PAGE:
So, how can the FOMC improve its communication about a policy reaction function that—if it exists at all—is at best implicit? As the USMPF report highlights, the Committee already collects and publishes information from meeting participants that is useful in gauging how changes in the economic outlook are likely to affect the future course of policy. The authors exploited the median FOMC projections for growth, unemployment, and inflation that appear in each quarterly SEP. Using these data, they estimate several policy reaction functions in the form of Taylor rules that employ alternative measures of economic slack (from the unemployment and growth projections) to identify at each FOMC meeting either the policy target itself or the meeting-to-meeting change in the target. Some of these do appear useful in predicting future policy.

Of course, the median FOMC projection is not a Committee consensus. Indeed, the median projections for economic growth, inflation, unemployment, and the policy target may reflect the views of four different meeting participants! As a result, using only the quarterly SEP data that is currently published, there is no way to know whether these USMPF models of the median reaction function correspond to the views of any specific Fed Governor or Reserve Bank President. (Similarly, a recent Federal Reserve Bank of Cleveland commentary that focuses on private forecasters highlights dramatic differences both among their economic projections and their implicit policy reaction functions. The implication is  that median estimates may contain very little useful information.)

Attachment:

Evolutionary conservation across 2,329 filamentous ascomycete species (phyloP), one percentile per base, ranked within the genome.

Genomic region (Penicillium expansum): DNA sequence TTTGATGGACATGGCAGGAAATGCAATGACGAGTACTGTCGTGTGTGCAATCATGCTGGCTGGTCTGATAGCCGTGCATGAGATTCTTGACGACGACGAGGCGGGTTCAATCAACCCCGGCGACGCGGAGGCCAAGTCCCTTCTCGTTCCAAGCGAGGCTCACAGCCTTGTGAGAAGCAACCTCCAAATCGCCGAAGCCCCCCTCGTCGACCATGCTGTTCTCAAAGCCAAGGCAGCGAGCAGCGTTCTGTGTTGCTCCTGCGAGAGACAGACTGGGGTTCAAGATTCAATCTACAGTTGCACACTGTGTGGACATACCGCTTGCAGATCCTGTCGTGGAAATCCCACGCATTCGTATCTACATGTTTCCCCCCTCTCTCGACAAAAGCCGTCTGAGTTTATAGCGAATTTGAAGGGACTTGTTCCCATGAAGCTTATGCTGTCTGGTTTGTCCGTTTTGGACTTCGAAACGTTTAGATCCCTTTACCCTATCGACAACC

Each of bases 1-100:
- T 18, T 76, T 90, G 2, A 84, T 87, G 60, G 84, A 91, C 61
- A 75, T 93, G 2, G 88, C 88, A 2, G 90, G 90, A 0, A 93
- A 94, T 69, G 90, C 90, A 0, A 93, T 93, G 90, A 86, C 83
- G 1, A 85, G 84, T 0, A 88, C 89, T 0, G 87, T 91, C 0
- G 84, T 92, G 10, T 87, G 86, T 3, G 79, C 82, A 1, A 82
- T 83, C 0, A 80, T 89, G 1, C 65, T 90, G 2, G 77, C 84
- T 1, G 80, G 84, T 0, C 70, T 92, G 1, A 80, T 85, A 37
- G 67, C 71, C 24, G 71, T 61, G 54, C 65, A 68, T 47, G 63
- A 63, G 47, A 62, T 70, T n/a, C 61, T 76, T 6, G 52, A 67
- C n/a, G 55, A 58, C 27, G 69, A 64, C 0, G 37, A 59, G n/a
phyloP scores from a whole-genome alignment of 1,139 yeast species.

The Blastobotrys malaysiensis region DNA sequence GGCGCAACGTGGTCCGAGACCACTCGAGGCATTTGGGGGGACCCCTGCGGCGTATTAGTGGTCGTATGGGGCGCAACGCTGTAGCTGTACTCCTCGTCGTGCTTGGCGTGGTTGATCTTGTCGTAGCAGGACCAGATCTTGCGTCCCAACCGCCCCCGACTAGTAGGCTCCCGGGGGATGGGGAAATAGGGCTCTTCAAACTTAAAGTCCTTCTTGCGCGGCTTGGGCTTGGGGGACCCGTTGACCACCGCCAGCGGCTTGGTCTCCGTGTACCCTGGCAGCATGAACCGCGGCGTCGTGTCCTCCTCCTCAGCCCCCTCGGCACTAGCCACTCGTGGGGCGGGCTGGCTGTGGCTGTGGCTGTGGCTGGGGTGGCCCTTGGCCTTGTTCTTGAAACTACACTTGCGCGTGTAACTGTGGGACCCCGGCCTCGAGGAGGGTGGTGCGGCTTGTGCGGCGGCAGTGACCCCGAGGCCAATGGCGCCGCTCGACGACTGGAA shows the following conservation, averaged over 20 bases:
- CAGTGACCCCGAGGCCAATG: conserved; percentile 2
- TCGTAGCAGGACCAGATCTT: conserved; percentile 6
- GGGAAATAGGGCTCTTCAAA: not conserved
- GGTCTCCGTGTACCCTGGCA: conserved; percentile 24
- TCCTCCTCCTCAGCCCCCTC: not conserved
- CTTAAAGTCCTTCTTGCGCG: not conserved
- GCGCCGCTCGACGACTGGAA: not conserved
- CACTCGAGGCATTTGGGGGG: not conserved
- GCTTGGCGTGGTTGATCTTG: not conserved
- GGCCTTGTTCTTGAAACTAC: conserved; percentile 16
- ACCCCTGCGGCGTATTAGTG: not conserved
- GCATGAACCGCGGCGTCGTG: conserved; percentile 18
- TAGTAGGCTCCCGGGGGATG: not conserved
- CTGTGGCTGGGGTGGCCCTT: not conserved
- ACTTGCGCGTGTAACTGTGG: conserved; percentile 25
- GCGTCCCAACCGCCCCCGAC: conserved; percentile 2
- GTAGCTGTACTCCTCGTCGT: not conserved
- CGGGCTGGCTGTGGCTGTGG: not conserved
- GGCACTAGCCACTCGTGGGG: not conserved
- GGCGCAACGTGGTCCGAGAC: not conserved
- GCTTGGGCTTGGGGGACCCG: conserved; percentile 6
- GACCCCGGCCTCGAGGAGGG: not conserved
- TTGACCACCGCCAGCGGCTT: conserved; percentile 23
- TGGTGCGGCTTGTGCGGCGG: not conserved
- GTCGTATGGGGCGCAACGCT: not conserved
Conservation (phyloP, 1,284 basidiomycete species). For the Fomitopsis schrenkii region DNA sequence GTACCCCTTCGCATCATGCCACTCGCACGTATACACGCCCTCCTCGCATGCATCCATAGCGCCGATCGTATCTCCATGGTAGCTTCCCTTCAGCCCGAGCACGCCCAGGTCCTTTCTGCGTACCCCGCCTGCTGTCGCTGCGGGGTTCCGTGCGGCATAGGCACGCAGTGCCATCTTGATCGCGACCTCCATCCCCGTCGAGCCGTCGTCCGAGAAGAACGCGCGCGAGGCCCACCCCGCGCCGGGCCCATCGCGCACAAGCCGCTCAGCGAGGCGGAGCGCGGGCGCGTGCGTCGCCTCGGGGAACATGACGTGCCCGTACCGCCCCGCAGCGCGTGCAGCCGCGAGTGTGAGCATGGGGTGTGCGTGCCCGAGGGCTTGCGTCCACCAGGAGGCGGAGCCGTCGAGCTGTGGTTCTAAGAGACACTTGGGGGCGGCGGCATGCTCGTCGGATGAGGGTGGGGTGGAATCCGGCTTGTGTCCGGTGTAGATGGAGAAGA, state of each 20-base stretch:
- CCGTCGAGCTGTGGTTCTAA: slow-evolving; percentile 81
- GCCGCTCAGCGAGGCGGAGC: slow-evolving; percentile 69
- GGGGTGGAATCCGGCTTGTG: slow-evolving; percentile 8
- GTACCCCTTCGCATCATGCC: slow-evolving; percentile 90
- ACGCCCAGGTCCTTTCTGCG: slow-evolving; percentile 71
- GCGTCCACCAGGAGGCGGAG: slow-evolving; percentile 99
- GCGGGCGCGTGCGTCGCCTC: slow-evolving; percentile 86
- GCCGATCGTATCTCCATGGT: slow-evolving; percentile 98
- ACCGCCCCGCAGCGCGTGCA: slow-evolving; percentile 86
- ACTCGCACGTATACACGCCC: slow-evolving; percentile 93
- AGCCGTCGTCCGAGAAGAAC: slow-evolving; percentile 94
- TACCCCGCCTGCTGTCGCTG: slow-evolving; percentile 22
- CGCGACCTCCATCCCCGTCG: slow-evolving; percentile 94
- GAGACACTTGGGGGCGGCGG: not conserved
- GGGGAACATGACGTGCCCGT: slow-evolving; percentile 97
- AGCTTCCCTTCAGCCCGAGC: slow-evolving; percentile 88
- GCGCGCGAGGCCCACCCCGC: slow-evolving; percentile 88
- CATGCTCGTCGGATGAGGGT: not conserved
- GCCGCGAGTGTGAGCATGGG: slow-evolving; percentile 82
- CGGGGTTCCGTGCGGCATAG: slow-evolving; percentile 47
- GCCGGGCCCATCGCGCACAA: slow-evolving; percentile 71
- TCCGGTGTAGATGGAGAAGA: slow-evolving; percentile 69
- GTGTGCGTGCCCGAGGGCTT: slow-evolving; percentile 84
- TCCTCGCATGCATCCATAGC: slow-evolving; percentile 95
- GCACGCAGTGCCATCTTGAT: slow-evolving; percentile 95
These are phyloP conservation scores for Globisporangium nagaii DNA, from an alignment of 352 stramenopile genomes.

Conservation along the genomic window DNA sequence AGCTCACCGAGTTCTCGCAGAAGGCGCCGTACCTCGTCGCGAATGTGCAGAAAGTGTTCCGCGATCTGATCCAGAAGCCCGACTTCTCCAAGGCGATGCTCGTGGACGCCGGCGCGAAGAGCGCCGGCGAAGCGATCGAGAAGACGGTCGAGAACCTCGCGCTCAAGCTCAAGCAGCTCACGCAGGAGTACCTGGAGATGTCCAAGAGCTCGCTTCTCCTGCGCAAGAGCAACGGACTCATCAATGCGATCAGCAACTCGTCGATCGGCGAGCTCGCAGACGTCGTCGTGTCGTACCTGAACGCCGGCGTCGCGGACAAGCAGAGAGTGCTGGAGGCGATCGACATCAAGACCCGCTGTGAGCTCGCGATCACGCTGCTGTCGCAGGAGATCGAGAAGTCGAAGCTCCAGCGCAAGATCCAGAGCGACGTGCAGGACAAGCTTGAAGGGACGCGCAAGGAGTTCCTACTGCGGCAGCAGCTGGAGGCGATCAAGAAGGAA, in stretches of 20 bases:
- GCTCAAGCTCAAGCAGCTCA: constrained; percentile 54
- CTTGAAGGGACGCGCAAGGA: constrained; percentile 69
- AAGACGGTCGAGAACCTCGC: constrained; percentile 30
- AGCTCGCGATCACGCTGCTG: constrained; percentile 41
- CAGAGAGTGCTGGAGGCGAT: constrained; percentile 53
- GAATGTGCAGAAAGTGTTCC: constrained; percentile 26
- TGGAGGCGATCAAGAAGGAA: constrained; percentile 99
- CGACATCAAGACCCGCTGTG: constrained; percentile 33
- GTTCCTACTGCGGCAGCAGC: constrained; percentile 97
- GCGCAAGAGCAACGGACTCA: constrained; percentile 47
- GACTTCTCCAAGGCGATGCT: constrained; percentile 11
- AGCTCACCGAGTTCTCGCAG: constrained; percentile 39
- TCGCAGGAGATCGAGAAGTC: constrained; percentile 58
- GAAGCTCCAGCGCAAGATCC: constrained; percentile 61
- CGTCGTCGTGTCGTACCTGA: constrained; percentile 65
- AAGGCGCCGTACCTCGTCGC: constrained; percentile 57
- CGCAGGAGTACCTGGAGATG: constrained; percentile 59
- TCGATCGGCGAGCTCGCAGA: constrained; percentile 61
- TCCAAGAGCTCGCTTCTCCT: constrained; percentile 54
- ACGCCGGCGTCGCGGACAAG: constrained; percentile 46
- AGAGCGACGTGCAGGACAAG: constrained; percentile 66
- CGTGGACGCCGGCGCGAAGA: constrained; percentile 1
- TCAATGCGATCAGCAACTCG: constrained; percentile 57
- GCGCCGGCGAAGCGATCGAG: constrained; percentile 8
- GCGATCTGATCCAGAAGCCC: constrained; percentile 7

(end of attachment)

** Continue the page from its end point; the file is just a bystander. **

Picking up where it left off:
The ambiguity arising from the SEP comes from the fact that readers cannot “connect the dots” from a  projected policy rate path to a forecast of the economic fundamentals. Consequently, we have no idea whether a relatively high rate target reflects a member’s near-term economic projections (say, for strong growth, high inflation, or both), a judgment about the economy’s long-run capacity, or a preference for a tighter policy for any given economic prospect. If, as we believe, each FOMC participant is projecting the interest rate path needed to bring the inflation rate to 2 percent and output to potential (or unemployment to the natural rate) over the next few years, disclosing the links among their interest rate, inflation and economic projections would allow observers to estimate individual (but still anonymous) reaction functions and form a better understanding of the Committee’s behavior. While the Fed already compiles the necessary information, it currently discloses the links among the fundamental forecasts only when the transcripts of FOMC meetings are published five years later (see, for example, here).

The USMPF paper makes a thoughtful case for advancing (and broadening) this disclosure by including all the linked forecasts of economic fundamentals, along with the corresponding policy rate projections, with each quarterly SEP. To be sure, doing so will hardly revolutionize the Fed’s already transparent communications policy. But, to the extent that earlier disclosure helps financial market participants anticipate—and speed the economic impact of—monetary policy developments, it contributes to economic stability.

Perhaps more important, if the expectation of disclosure encourages FOMC meeting participants both to focus greater effort on their fundamental forecasts and to think about policy setting more as a long-run strategy (rather than as a repeated set of one-off meetings and short-term compromises), it also would reinforce policymakers’ Hippocratic oath: “We will not add to systematic risk.”